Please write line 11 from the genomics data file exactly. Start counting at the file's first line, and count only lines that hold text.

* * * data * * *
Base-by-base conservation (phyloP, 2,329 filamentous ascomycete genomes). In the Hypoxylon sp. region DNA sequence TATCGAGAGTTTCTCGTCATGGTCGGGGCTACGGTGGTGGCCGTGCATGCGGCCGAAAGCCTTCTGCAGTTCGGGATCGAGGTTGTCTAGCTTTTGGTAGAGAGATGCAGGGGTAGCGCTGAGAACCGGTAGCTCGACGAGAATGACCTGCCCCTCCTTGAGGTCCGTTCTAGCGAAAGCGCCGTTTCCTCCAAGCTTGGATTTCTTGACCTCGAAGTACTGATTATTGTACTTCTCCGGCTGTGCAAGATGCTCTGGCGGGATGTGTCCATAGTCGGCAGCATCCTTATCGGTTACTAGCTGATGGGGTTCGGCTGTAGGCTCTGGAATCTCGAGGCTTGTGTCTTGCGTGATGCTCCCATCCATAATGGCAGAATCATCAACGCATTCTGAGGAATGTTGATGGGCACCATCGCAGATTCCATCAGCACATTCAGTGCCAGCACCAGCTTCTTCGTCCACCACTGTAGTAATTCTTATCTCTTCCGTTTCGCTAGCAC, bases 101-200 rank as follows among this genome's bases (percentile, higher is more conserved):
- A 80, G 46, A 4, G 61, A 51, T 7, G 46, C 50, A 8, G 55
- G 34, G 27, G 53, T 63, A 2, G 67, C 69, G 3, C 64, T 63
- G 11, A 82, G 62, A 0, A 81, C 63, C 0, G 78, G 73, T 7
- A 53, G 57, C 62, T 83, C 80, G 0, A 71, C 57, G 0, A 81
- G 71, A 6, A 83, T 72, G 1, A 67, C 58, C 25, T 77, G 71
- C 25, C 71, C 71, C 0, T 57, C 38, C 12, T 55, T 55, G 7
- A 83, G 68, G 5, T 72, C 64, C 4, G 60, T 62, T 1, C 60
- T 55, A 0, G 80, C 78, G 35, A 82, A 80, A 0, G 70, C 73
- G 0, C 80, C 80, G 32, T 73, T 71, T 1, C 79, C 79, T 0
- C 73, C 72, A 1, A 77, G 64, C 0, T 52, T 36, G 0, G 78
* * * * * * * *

- C 73, C 72, A 1, A 77, G 64, C 0, T 52, T 36, G 0, G 78